The overall project will rely on three different case studies to achieve its desired objectives which will be applicable on a global scale.  The first will address the environmental effects on allergies and cardiovascular diseases in Dresden, Germany.  The second will deal with pollution and respiratory disease in the south Durban industrial basin, and the third will be conducted in Uganda, investigating the impact of climate variables on the outbreak of cholera. 

The UKZN team involved in the south Durban study is working closely with the eThekweni Municipality’s Department of Health.  Their main focus is on air pollution and its effects on respiratory outcomes amongst children.   The researchers are using existing environmental pollutant data for the area as well as health data from previous UKZN studies on asthma in children.

According to the Head of UKZN’s Department of Occupational and Environmental Health and one of the project’s leaders, Professor Rajen Naidoo, the aim is to create a web-based risk map for the Durban area.  This will be an extremely powerful tool which will directly benefit residents. It will allow people to go online and select where they live or work and receive information about their risk to exposure from elevated pollution levels on a particular day or three or four days in advance.  Although Naidoo describes this as ‘an ambitious outcome’ he is confident it can be achieved.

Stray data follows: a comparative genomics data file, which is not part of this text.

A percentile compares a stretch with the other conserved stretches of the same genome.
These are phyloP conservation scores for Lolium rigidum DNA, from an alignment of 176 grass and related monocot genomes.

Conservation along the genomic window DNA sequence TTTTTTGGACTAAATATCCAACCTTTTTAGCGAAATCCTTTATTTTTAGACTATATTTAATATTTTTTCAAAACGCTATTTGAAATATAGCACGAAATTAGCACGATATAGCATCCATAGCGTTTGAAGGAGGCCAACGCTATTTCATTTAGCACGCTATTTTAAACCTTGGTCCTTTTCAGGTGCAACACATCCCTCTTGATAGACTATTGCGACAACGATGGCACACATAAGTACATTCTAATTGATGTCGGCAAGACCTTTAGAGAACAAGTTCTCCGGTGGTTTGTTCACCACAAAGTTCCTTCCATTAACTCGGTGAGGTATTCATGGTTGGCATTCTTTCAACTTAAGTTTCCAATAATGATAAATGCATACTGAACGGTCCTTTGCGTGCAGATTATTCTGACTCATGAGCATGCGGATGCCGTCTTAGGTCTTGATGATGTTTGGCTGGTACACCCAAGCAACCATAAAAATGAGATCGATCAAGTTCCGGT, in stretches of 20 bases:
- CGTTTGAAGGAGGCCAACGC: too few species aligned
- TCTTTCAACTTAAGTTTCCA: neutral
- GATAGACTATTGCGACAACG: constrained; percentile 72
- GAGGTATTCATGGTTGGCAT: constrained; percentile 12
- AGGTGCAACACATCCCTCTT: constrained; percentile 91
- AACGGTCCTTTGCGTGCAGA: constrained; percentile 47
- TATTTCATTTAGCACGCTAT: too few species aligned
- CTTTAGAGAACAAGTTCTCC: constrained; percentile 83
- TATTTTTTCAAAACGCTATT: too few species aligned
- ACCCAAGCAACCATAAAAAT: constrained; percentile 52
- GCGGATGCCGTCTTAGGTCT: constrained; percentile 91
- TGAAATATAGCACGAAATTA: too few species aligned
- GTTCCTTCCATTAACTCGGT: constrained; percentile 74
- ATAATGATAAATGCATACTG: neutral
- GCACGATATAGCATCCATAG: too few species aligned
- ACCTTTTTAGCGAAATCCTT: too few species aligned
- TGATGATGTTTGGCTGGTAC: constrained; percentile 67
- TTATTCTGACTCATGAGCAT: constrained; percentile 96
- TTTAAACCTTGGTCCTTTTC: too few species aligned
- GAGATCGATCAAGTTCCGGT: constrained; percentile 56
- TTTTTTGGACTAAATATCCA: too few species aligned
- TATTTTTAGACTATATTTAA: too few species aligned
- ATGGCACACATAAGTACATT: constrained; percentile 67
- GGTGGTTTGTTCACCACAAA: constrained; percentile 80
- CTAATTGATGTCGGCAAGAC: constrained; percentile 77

The other two key researchers on the project
author email :


MONITORING MALARIA FROM EYE IN THE SKY  Innovations in science and technology have provided humans with the ability to keep a watchful eye on the world, something they have long yearned to do.  Satellites, which silently orbit the Earth, enable scientists to extend their influence for environmental, agricultural, economic, health, technological and humanitarian purposes.  For example, data collected using satellite remote sensing can be used for disaster relief and management, mineral exploration, determining the position and growth dynamics of populations, climate change analysis, planning and monitoring water resources and assessing crop yields.